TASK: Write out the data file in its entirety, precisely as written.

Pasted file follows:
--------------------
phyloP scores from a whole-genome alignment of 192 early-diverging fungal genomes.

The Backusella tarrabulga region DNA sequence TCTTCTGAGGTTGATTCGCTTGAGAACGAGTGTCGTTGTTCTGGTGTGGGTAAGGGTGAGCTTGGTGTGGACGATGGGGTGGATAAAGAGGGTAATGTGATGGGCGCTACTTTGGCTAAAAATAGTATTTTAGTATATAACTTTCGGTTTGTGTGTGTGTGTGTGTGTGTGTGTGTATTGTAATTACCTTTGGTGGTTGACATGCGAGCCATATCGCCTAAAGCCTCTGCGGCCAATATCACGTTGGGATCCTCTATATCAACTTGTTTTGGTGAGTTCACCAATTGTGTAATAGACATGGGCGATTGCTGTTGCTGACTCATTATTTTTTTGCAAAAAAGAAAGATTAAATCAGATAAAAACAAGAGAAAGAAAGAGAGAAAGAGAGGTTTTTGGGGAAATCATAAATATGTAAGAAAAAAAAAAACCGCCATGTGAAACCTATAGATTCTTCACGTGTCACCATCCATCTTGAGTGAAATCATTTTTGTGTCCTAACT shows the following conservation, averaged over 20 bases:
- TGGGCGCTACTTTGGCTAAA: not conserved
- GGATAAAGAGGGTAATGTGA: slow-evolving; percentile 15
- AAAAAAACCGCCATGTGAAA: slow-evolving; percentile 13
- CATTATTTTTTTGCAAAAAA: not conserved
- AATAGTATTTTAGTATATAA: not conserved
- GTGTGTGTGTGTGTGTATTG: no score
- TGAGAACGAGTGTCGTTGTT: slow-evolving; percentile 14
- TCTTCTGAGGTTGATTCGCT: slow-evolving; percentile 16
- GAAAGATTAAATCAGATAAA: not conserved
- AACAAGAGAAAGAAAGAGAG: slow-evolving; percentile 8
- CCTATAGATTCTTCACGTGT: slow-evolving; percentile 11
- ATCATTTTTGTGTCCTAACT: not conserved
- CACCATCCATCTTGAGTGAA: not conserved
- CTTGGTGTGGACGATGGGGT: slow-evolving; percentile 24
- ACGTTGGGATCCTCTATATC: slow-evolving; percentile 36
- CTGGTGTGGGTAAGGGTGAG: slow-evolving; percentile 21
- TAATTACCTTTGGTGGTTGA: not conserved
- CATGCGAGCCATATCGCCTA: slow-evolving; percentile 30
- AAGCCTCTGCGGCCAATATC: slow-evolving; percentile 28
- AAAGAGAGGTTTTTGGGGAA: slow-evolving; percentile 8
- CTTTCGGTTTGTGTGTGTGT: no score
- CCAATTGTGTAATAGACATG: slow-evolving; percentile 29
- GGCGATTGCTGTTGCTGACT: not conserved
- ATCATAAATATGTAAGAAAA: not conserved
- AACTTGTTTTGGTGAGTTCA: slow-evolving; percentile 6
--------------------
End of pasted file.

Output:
phyloP scores from a whole-genome alignment of 192 early-diverging fungal genomes.

The Backusella tarrabulga region DNA sequence TCTTCTGAGGTTGATTCGCTTGAGAACGAGTGTCGTTGTTCTGGTGTGGGTAAGGGTGAGCTTGGTGTGGACGATGGGGTGGATAAAGAGGGTAATGTGATGGGCGCTACTTTGGCTAAAAATAGTATTTTAGTATATAACTTTCGGTTTGTGTGTGTGTGTGTGTGTGTGTGTGTATTGTAATTACCTTTGGTGGTTGACATGCGAGCCATATCGCCTAAAGCCTCTGCGGCCAATATCACGTTGGGATCCTCTATATCAACTTGTTTTGGTGAGTTCACCAATTGTGTAATAGACATGGGCGATTGCTGTTGCTGACTCATTATTTTTTTGCAAAAAAGAAAGATTAAATCAGATAAAAACAAGAGAAAGAAAGAGAGAAAGAGAGGTTTTTGGGGAAATCATAAATATGTAAGAAAAAAAAAAACCGCCATGTGAAACCTATAGATTCTTCACGTGTCACCATCCATCTTGAGTGAAATCATTTTTGTGTCCTAACT shows the following conservation, averaged over 20 bases:
- TGGGCGCTACTTTGGCTAAA: not conserved
- GGATAAAGAGGGTAATGTGA: slow-evolving; percentile 15
- AAAAAAACCGCCATGTGAAA: slow-evolving; percentile 13
- CATTATTTTTTTGCAAAAAA: not conserved
- AATAGTATTTTAGTATATAA: not conserved
- GTGTGTGTGTGTGTGTATTG: no score
- TGAGAACGAGTGTCGTTGTT: slow-evolving; percentile 14
- TCTTCTGAGGTTGATTCGCT: slow-evolving; percentile 16
- GAAAGATTAAATCAGATAAA: not conserved
- AACAAGAGAAAGAAAGAGAG: slow-evolving; percentile 8
- CCTATAGATTCTTCACGTGT: slow-evolving; percentile 11
- ATCATTTTTGTGTCCTAACT: not conserved
- CACCATCCATCTTGAGTGAA: not conserved
- CTTGGTGTGGACGATGGGGT: slow-evolving; percentile 24
- ACGTTGGGATCCTCTATATC: slow-evolving; percentile 36
- CTGGTGTGGGTAAGGGTGAG: slow-evolving; percentile 21
- TAATTACCTTTGGTGGTTGA: not conserved
- CATGCGAGCCATATCGCCTA: slow-evolving; percentile 30
- AAGCCTCTGCGGCCAATATC: slow-evolving; percentile 28
- AAAGAGAGGTTTTTGGGGAA: slow-evolving; percentile 8
- CTTTCGGTTTGTGTGTGTGT: no score
- CCAATTGTGTAATAGACATG: slow-evolving; percentile 29
- GGCGATTGCTGTTGCTGACT: not conserved
- ATCATAAATATGTAAGAAAA: not conserved
- AACTTGTTTTGGTGAGTTCA: slow-evolving; percentile 6